I was an off-island kelp forest ecologist this past weekend and didn't do a single dive. Due to unexpected circumstances, I found myself taking my wonderful niece Kara to watch the USC-Washington State football game Saturday. A rain cloud hung over the Coliseum during much of the game, so at least I did get wet. As expected, the Trojans made mince meat of the Cougars (who I have a real fondness for... after all, my favorite team is whoever is playing USC, and cougars are my favorite type of woman). My niece was pleased as she hopes to attend USC in two years. Just wish I could have taken her to see my alma mater play Yale in the fall of 1968. Both teams were undefeated and untied in the race for the Ivy League championship. Harvard was losing 29-13 with 43 seconds to play. However, that was in the days when football was a game rather than big business, and anything could happen. When the final second ticked off the clock, our team was victorious 29-29 after scoring 16 points in less than a minute. But I digress... I'm here to talk about marine life rather than football.
There are several different species commonly referred to as kelpfish in our waters. They range from the giant kelpfish measuring up to 24" to the much smaller island kelpfish which may reach a full 4" in length... if it lives long enough. These kelpfish species belong to several different genera, but all are members of the kelpfish and fringehead family, which also includes (as you might have guessed) the sarcastic fringehead and one of my favorites, the orangethroat pikeblenny. This week I'm going to focus on the smallest member of the group, the island kelpfish, which I encounter frequently on rocky reefs in our waters.
Imagine my surprise when I turned to Dr. Milton Love's usually comprehensive book Probably More Than You Want to Know About the Fishes of the Pacific Coast and discovered this species wasn't even included in it. I wondered how Milton, a Cousteau associate from the mid 70's, chose the fish species he included in his book. He wrote "my goal was to cover those species which you are most likely to see when diving, fishing or hiding in dumpsters behind fish markets." Now that may explain the absence of the island kelpfish. At 4" long, its tiny mouth is not likely to be caught on most fish hooks, and a filet of this fish would be much too tiny to be sold in any reputable fish house like Armstrong's. By the way, I think it would be pretty cool to have Milton's name, Dr. Love! For now I'll have to be satisfied with "Dr. Bill."
The island kelpfish (or trambollo isleño for my Spanish speaking readers) is a southern species, known from San Miguel and Santa Cruz Islands to Point San Pablo on the Baja California peninsula. It may be observed around rocky reefs to a depth in excess of 160 feet. The only other kelpfish that resembles it closely enough to cause confusion is the deepwater kelpfish. As its name suggests, it is found in deeper water from about 75 to 300 feet. If I saw a kelpfish at that maximum depth, I'm sure nitrogen narcosis would cause me to be very confused about its identity... not to mention that I'd probably be dead from oxygen toxicity unless I was diving a special technical mix of gasses.
This fish is a bottom dweller, often resting on a rock surveying its domain. It is probably on the lookout for munchables, mostly small crustaceans like gammarid or caprellid amphipods and shrimps. They seem to function as miniature ambush predators, waiting for the crustacean to come within striking distance. They then dart out to grab the unsuspecting prey. To complete the food web in the mutual eating society, these fish are eaten by a variety of larger fishes. Several years ago I was surprised to discover that these tiny fish are one of the primary cleaners of the giant or black sea bass off Anacapa Island, picking parasites off their bodies at designated "cleaning stations." In our waters it is usually the larger señorita and sheephead, both wrasses, that I see performing this function.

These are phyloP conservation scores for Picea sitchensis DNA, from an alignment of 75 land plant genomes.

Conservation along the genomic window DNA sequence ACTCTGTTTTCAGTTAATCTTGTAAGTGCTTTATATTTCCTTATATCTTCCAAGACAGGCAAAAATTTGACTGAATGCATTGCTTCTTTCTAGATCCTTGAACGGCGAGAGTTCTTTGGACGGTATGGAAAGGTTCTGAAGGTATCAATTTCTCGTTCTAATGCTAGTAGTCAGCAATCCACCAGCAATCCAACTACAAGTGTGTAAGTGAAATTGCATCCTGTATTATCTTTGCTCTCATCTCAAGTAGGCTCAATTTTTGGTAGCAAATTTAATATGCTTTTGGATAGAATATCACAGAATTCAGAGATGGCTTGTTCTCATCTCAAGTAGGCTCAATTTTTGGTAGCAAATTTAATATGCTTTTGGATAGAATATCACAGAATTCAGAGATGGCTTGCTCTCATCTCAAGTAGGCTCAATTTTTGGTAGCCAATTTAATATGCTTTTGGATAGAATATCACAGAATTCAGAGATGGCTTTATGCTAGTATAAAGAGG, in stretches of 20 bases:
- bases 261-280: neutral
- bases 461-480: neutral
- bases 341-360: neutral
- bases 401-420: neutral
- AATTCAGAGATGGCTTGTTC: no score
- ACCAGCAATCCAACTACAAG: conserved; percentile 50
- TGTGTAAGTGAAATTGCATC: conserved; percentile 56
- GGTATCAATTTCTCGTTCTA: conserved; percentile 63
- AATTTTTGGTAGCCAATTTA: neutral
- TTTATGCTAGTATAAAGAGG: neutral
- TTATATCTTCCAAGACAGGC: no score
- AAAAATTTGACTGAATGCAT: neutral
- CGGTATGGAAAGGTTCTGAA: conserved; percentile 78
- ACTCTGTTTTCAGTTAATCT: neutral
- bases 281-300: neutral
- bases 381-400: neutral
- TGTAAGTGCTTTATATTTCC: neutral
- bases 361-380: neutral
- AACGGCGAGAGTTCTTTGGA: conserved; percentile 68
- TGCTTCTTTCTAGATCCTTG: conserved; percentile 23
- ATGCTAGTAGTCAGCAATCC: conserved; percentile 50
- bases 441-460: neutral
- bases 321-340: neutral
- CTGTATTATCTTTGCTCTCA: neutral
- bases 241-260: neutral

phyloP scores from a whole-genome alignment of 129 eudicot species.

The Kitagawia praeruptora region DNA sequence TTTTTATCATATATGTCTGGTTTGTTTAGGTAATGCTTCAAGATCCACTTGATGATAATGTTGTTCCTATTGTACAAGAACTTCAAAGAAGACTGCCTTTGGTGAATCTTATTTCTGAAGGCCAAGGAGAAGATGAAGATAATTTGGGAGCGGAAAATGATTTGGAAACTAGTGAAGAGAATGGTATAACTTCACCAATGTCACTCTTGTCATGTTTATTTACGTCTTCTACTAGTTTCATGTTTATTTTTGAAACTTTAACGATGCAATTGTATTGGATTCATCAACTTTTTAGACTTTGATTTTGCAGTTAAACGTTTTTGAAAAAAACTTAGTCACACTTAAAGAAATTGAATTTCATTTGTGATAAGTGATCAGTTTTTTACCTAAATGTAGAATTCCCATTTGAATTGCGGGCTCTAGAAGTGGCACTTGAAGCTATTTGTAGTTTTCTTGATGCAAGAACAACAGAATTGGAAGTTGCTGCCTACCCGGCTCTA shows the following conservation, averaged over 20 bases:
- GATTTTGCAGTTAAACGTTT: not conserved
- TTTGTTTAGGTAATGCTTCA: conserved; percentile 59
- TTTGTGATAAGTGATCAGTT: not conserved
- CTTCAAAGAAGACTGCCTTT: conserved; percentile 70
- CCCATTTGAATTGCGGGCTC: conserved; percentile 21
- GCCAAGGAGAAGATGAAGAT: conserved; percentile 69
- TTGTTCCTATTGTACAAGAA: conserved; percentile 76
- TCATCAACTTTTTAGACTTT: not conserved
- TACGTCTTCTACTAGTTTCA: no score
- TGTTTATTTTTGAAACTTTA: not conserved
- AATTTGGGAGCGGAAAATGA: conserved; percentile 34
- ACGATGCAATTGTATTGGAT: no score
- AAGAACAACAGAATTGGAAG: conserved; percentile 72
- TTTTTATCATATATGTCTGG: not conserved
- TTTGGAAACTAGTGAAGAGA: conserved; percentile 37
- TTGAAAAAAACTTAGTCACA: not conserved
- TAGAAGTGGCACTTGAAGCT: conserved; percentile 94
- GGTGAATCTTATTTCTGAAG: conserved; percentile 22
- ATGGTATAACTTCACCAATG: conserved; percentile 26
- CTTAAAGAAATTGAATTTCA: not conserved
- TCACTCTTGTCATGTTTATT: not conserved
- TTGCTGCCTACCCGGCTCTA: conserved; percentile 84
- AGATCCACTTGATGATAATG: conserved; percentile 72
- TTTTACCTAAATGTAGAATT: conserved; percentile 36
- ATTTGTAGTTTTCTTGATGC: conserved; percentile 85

The island kelpfish's scientific name, Alloclinus holderi, may ring some bells for residents of Catalina or the Pasadena area. It was originally named Starksia holderi by Lauderbeck in 1907, in honor of Charles Frederick Holder. Holder was not only a scientist and fisherman on our island in the late 1800's and early 1900's, but also co-founder of the Tuna Club and the Rose Parade. The specimen from which this fish was scientifically described came from our waters.
At times I wish I were living a century ago to make these early discoveries of the new marine critters here off Catalina. Then I would have had a number of species named after me. Some would say SCUBA gear was not invented then, and had to await Cousteau and Gagne's invention in 1943. However, others place the invention of SCUBA much earlier. A French dentist, Lemaire D'Augerville, patented and used a successful design in 1828. If his device had not been so far ahead of its time, I could have been diving here way before SCUBA Luv or Catalina Divers Supply appeared. Hmmm, but where would I have filled my tank for the next dive?
© 2007 Dr. Bill Bushing. Watch the "Dive Dry with Dr. Bill" underwater videos on Catalina Cable TV channel 49, 10:00 AM and 5:00 PM weekdays. Please help me climb out of self-imposed poverty... buy my "Munching and Mating in the Macrocystis," "Great White Sharks of Guadalupe," "Calimari Concupiscence: Mating Squid, " "Playful Pinnipeds: California Sea Lions," "Belize It or Not: Western Caribbean Invertebrates, Fish and Turtles," "Gentle Giants: Giant Sea Bass" or "Common Fish and Invertebrates of the Sea of Cortez" DVD's. Yes, take Dr. Bill home with you... we'll both be glad you did!
Several island kelpfish posing for the camera.
This document maintained by
Dr. Bill Bushing.
Material and images © 2007 Star Thrower Educational Multimedia